Prostatectomy can be defined as a surgical procedure that involves complete or partial removal of the prostate gland. The prostate is a small gland that forms the part of the male reproductive system and is situated at the base of the urinary bladder. The main function of this gland is to secrete an alkaline fluid that becomes the part of seminal fluid.
Prostatectomy is mainly indicated for treating the following conditions in men that occur at different ages:
- Benign prostatic hyperplasia (BPH): In simple terms, BPH is an enlarged prostate. It is a common, non-cancerous age-related problem of prostate seen in most men later in life. When enlarged, this gland irritates or blocks the urinary bladder causing the following symptoms:
- Slow, interrupted, or weak urine flow
- Increased frequency of urination
- the urgency with leaking or dribbling
- straining to urinate
- In severe cases, complete stoppage of urination.
- Prostate cancer: it is the second most common cancer seen in men beyond the age of 50. It is the third most common cause of death in men. In the case of cancer, there are different methods of performing prostatectomy that are:
- Radical prostatectomy (RP), with either a retropubic or perineal approach: this surgical procedure removes the prostate gland completely. Nerve-sparing surgical removal helps in preserving as much function as possible.
- Transurethral resection of the prostate, or TURP: this procedure removes a part of the prostate gland and is done using an endoscope which is passed through the penis. This procedure does not cure prostate cancer but helps in removing the obstruction until the doctor plans a definitive line of treatment.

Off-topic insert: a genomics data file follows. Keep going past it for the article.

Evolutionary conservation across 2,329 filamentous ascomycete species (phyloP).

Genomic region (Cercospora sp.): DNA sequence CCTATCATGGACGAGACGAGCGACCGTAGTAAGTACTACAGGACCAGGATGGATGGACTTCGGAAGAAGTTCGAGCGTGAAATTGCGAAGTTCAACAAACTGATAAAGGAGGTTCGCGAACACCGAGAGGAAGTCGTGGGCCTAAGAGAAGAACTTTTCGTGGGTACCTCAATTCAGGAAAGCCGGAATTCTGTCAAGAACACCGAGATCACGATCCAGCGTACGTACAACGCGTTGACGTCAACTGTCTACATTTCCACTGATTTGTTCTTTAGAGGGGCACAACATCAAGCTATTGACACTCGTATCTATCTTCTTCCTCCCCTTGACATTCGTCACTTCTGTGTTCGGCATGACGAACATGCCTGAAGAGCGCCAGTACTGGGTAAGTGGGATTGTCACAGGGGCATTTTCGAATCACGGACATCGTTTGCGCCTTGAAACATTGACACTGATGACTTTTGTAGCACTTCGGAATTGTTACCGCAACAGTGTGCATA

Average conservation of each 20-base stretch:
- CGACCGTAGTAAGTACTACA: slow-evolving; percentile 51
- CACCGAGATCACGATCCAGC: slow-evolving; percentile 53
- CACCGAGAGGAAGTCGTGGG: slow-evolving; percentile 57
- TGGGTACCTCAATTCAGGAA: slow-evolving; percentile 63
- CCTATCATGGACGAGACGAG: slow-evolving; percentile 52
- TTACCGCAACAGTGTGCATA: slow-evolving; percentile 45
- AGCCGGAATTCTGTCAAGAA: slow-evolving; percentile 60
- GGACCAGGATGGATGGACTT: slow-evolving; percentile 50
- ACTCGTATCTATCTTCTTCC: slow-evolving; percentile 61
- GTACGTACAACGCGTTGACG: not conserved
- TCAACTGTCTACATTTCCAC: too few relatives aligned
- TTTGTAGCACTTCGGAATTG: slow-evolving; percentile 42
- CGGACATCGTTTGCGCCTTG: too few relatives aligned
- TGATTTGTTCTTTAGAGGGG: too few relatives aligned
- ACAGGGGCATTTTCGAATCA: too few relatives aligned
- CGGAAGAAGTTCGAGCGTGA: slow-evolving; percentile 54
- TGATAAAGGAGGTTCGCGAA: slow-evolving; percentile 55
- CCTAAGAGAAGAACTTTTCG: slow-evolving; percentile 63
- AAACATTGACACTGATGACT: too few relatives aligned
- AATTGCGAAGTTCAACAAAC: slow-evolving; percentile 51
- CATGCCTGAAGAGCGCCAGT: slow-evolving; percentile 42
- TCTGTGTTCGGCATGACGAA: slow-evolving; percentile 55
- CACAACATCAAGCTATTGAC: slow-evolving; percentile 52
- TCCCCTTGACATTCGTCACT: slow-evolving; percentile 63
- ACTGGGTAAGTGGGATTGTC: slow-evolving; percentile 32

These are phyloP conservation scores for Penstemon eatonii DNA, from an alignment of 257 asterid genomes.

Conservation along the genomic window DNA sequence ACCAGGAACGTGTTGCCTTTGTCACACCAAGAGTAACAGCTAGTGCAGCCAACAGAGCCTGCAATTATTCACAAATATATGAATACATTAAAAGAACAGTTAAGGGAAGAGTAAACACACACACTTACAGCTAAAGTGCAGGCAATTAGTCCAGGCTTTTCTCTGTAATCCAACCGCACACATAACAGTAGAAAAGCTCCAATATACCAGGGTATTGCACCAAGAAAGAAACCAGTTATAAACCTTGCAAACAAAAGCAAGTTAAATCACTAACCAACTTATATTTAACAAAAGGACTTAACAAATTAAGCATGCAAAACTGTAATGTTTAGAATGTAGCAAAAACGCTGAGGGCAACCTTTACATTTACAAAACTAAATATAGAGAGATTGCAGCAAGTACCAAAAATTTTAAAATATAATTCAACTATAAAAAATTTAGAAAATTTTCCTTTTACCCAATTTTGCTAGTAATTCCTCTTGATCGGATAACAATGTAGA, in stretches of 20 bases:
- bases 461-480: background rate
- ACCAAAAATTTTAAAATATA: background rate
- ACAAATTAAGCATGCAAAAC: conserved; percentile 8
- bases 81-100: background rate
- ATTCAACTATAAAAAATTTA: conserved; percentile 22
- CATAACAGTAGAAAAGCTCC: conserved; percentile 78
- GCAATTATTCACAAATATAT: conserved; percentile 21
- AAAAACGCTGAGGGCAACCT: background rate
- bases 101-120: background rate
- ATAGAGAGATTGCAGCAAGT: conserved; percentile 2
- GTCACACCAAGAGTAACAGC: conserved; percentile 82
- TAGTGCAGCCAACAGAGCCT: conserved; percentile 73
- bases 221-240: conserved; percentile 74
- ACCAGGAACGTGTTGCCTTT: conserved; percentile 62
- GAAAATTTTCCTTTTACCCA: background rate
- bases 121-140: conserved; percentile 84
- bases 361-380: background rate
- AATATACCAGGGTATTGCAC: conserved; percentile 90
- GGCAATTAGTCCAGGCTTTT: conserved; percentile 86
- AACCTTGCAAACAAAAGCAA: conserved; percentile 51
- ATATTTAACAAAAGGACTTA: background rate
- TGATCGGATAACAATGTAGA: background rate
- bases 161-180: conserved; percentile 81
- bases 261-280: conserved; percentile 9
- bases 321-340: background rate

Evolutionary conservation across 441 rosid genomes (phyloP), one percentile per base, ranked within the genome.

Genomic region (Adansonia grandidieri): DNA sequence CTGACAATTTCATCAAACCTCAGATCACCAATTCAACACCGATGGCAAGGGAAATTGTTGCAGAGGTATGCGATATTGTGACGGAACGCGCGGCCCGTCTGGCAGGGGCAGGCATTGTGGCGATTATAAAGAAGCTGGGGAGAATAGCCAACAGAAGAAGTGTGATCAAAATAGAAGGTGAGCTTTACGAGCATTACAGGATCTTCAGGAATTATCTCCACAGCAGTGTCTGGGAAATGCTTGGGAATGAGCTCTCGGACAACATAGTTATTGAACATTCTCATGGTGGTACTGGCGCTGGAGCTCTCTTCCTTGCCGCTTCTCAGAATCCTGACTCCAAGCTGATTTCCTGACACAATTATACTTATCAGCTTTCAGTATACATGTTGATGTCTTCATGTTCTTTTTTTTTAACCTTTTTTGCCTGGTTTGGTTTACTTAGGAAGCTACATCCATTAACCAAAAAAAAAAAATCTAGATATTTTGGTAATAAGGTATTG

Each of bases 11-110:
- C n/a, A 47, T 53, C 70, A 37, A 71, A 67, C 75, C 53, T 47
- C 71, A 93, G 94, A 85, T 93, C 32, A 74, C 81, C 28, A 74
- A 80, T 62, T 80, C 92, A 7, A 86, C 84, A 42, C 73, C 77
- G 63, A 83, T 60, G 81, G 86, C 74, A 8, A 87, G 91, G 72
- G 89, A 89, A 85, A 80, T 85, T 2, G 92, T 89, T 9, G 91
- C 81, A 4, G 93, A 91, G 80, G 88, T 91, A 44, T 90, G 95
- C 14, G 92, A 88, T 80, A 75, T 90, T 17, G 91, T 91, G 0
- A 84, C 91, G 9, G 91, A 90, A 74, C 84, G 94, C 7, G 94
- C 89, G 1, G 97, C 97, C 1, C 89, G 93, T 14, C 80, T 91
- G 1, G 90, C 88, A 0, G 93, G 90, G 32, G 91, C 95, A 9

- Laparoscopy: it is the surgical removal of the prostate with minimal invasion. It may be used in the following conditions:
- Prostatitis: Inflammation or infection of the prostate gland leads to prostatitis. It is characterized by symptoms of discomfort, pain (prostatalgia), frequent or infrequent urination, and sometimes fever.
- Inability to empty the bladder completely
- Recurrent bleeding from the prostate
- Stones in the urinary bladder with enlargement of the prostate
- Very slow urination
- Urinary retention causing increased back pressure on the ureters and kidneys
Patients must stop all blood thinners, non-steroidal anti-inflammatory drugs (NSAIDs), and platelet inhibitors 10 to 14 days before surgery. Diabetic patients should stop metformin 48 hours before surgery. Patients can take their blood pressure, cardiac, or anti-seizure medications in the morning on the day of surgery except for diuretics, which are not given to prevent fluid and electrolyte loss. A patient must undergo a preoperative evaluation and screening during which a general history is taken along with the physical examination. Routine blood work including complete blood count, chemistry and liver profile, coagulation studies, and an electrocardiogram is done. A day prior to surgery the patient is also given a laxative to clean the bowels and antibiotics to sterilize the colon.